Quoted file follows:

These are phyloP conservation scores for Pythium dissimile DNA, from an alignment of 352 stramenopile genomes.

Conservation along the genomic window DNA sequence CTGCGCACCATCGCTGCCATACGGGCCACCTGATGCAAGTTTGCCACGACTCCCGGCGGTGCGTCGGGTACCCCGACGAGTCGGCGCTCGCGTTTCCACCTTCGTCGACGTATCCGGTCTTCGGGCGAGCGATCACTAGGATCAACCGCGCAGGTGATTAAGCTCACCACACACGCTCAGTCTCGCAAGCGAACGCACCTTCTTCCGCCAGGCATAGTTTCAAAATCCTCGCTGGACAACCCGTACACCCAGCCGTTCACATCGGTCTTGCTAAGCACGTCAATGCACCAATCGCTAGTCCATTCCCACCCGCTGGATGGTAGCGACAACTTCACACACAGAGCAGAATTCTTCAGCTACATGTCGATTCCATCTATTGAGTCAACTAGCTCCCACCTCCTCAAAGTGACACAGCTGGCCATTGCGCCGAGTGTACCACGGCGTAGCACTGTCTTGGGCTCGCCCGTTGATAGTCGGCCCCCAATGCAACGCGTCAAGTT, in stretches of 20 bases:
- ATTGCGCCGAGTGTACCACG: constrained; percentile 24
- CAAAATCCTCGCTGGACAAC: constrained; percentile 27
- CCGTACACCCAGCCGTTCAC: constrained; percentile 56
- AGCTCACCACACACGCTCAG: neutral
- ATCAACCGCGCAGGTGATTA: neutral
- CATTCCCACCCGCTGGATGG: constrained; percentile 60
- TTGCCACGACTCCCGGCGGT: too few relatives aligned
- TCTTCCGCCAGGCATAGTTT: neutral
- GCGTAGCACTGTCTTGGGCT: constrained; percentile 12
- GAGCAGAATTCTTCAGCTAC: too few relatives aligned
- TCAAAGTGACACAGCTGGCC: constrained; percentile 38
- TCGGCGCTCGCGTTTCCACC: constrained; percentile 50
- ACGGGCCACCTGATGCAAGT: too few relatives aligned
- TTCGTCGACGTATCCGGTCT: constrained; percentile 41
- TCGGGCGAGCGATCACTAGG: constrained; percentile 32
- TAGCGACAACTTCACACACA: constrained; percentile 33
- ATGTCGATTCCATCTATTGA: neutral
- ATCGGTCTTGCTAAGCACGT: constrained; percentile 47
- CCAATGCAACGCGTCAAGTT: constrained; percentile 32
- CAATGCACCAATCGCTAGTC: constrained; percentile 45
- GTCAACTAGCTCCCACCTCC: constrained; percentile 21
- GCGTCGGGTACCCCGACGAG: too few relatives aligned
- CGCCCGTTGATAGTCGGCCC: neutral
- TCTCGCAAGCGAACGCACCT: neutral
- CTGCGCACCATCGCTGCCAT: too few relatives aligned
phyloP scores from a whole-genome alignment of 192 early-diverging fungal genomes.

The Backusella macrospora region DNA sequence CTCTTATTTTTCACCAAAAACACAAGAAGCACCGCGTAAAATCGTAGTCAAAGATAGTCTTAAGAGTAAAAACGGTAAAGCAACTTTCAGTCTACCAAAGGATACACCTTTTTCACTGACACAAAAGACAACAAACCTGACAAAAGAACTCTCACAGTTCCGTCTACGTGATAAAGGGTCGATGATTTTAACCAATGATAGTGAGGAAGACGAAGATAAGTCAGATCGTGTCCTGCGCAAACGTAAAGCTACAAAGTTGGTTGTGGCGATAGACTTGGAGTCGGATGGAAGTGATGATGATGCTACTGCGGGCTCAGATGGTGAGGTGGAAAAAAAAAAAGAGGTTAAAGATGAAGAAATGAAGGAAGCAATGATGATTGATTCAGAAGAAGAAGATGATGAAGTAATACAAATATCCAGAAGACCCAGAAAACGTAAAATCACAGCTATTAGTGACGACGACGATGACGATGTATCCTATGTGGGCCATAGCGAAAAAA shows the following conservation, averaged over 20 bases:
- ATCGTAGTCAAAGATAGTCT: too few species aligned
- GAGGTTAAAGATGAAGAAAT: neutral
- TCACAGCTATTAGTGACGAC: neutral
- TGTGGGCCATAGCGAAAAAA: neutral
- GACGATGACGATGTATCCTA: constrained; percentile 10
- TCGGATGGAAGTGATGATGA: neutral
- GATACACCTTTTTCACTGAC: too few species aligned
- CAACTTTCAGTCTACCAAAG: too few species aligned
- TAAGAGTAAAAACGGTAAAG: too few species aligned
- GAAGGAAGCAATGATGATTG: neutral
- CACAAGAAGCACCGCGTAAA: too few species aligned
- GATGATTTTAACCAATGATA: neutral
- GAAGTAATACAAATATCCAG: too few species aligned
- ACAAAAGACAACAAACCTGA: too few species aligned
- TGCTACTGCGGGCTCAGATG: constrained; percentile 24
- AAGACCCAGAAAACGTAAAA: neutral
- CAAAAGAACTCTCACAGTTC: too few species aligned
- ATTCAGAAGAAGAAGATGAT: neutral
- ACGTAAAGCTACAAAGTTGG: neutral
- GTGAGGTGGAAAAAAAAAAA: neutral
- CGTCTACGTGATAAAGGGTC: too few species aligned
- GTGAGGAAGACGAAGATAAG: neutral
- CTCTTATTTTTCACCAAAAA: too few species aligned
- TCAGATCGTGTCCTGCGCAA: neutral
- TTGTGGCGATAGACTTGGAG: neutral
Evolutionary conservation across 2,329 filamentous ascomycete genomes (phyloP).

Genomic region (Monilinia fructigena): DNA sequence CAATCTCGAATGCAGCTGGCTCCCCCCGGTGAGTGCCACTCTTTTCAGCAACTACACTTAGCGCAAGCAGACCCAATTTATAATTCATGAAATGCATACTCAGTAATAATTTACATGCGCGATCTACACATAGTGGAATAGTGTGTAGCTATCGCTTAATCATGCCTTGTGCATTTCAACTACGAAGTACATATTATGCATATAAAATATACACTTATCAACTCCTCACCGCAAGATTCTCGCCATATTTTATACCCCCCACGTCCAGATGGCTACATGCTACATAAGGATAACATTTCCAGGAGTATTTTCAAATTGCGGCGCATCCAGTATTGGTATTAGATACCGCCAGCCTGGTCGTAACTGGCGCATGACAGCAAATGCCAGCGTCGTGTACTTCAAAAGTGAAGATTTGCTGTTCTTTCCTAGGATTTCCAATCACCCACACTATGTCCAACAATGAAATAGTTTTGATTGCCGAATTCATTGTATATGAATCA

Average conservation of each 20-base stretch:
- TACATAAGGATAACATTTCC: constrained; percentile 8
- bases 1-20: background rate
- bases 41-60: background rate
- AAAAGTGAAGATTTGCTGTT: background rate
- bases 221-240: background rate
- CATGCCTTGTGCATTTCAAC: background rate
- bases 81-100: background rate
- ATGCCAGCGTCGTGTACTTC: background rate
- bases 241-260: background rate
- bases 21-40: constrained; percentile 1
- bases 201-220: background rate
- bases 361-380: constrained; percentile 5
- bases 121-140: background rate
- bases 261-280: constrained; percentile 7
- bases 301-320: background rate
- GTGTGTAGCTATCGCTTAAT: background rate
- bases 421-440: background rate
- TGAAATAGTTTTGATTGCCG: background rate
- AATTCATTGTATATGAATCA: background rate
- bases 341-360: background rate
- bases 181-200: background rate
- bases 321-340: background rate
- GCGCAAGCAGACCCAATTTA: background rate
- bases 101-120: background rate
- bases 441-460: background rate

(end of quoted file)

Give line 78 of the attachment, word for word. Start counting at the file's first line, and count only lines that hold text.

- bases 181-200: background rate